# How to match a one of a set of numbers?

I am trying to match a group of numbers in regex that consist of one of the following:

1,2,3,4,5,6,7,8,9,10,11

But I am having trouble figuring out the regex.

For single digits this pattern worked fine "0|1|2|3|4|5|6|7|8|9" but it fails on double digit numbers. For example 12 passes as ok due to the regex finding the 1 in 12.

-

This will work if you want to check if just one number is between 0 and 11.

``````^[0-9]\$|^1?[0-1]\$
``````

If you want to match a string like:

``````1,2,3,12,32,5,1,6,8, 11
``````

and match 0-11 then you can use the following:

``````(?<=,|^)([0-9]|1?[0-1])(?=,|\$)
``````
-

use this regex `^(0|1|2|3|4|5|6|7|8|9|(10)|(11))\$`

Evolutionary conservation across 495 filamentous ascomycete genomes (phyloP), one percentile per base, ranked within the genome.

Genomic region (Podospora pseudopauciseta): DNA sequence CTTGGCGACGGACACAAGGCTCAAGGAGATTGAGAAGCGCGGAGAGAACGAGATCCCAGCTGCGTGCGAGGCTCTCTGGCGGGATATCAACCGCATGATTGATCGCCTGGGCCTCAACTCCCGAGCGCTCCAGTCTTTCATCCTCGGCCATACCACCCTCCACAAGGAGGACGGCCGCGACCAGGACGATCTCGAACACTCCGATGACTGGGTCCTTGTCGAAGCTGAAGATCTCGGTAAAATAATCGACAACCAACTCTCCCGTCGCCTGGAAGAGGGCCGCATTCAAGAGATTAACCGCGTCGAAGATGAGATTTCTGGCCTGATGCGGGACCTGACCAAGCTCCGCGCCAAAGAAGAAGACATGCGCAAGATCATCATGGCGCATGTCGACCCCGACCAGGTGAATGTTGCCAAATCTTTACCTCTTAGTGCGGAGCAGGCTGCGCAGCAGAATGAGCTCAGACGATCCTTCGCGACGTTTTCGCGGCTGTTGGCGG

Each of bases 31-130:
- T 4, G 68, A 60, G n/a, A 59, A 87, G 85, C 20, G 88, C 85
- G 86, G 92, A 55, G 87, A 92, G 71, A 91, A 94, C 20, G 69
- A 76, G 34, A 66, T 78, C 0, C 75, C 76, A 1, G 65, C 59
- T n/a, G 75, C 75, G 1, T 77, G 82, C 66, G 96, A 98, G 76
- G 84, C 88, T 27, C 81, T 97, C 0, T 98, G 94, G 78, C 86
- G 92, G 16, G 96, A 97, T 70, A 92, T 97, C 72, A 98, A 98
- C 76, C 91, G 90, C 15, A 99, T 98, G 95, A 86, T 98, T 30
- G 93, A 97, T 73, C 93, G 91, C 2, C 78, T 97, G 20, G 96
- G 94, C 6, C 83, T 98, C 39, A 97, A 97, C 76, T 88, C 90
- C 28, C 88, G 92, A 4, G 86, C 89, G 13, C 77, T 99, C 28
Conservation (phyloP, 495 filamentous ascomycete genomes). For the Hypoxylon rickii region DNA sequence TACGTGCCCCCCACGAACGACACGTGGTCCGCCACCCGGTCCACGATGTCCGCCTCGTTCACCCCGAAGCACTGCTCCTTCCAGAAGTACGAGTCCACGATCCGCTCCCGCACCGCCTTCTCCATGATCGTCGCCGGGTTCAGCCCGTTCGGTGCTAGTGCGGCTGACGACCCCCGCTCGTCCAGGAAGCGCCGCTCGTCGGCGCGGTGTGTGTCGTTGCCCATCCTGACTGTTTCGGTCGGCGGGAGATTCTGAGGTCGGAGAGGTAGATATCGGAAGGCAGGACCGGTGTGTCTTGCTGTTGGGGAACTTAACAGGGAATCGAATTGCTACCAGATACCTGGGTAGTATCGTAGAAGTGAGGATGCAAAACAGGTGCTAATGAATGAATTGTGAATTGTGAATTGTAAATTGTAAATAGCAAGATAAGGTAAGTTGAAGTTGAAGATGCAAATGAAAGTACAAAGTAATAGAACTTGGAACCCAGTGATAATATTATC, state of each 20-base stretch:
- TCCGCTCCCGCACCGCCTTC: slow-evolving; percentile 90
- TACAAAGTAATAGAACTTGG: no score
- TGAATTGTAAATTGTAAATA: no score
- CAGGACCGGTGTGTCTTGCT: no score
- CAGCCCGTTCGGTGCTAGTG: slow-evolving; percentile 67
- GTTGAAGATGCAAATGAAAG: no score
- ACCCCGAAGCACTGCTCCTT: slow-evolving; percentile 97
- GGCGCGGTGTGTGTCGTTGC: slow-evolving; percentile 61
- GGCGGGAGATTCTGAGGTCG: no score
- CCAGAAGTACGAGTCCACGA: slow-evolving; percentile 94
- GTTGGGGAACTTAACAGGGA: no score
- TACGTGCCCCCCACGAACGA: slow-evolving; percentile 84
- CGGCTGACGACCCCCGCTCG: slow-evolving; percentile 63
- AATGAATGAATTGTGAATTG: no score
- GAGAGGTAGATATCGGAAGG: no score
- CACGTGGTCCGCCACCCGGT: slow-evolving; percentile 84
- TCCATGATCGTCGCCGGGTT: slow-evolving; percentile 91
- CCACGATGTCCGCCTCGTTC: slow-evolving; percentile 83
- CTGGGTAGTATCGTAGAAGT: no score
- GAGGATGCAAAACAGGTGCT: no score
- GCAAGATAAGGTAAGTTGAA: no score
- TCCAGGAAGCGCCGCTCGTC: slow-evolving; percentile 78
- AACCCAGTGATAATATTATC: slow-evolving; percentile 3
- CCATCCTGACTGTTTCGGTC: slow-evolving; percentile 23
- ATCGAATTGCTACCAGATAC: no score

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That is exactly what I needed - Thank you very much :) – malovern Aug 24 '12 at 11:46
@malovern Regex can be more compact: `^[0-9]\$|^1?[0-1]\$`, see my answer. – sQVe Aug 24 '12 at 12:02
@sQVe Thank you kind Sir :) – malovern Aug 24 '12 at 12:54

You can use begin and end anchors to force the whole string to be matched:

``````^(0|1|2|3|4|5|6|7|8|9|10|11)\$
``````

Which can be shortened to:

``````^(\d|10|11)\$
``````
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This will not work, if you going to match `^` and `\$` you also need to match the `,`'s – sQVe Aug 24 '12 at 11:27
@sQVe: I think the OP has a single number, not a comma-delimited list. – Cameron Aug 24 '12 at 11:28
In that case a regex is pretty silly. – sQVe Aug 24 '12 at 11:30
Thank you very much :) – malovern Aug 24 '12 at 11:48
@Cameron - that is right - I was trying to match one number of of the possible inputs of 1,2,3,4,5,6,7,8,9,10,11 minus the commas. – malovern Aug 24 '12 at 11:51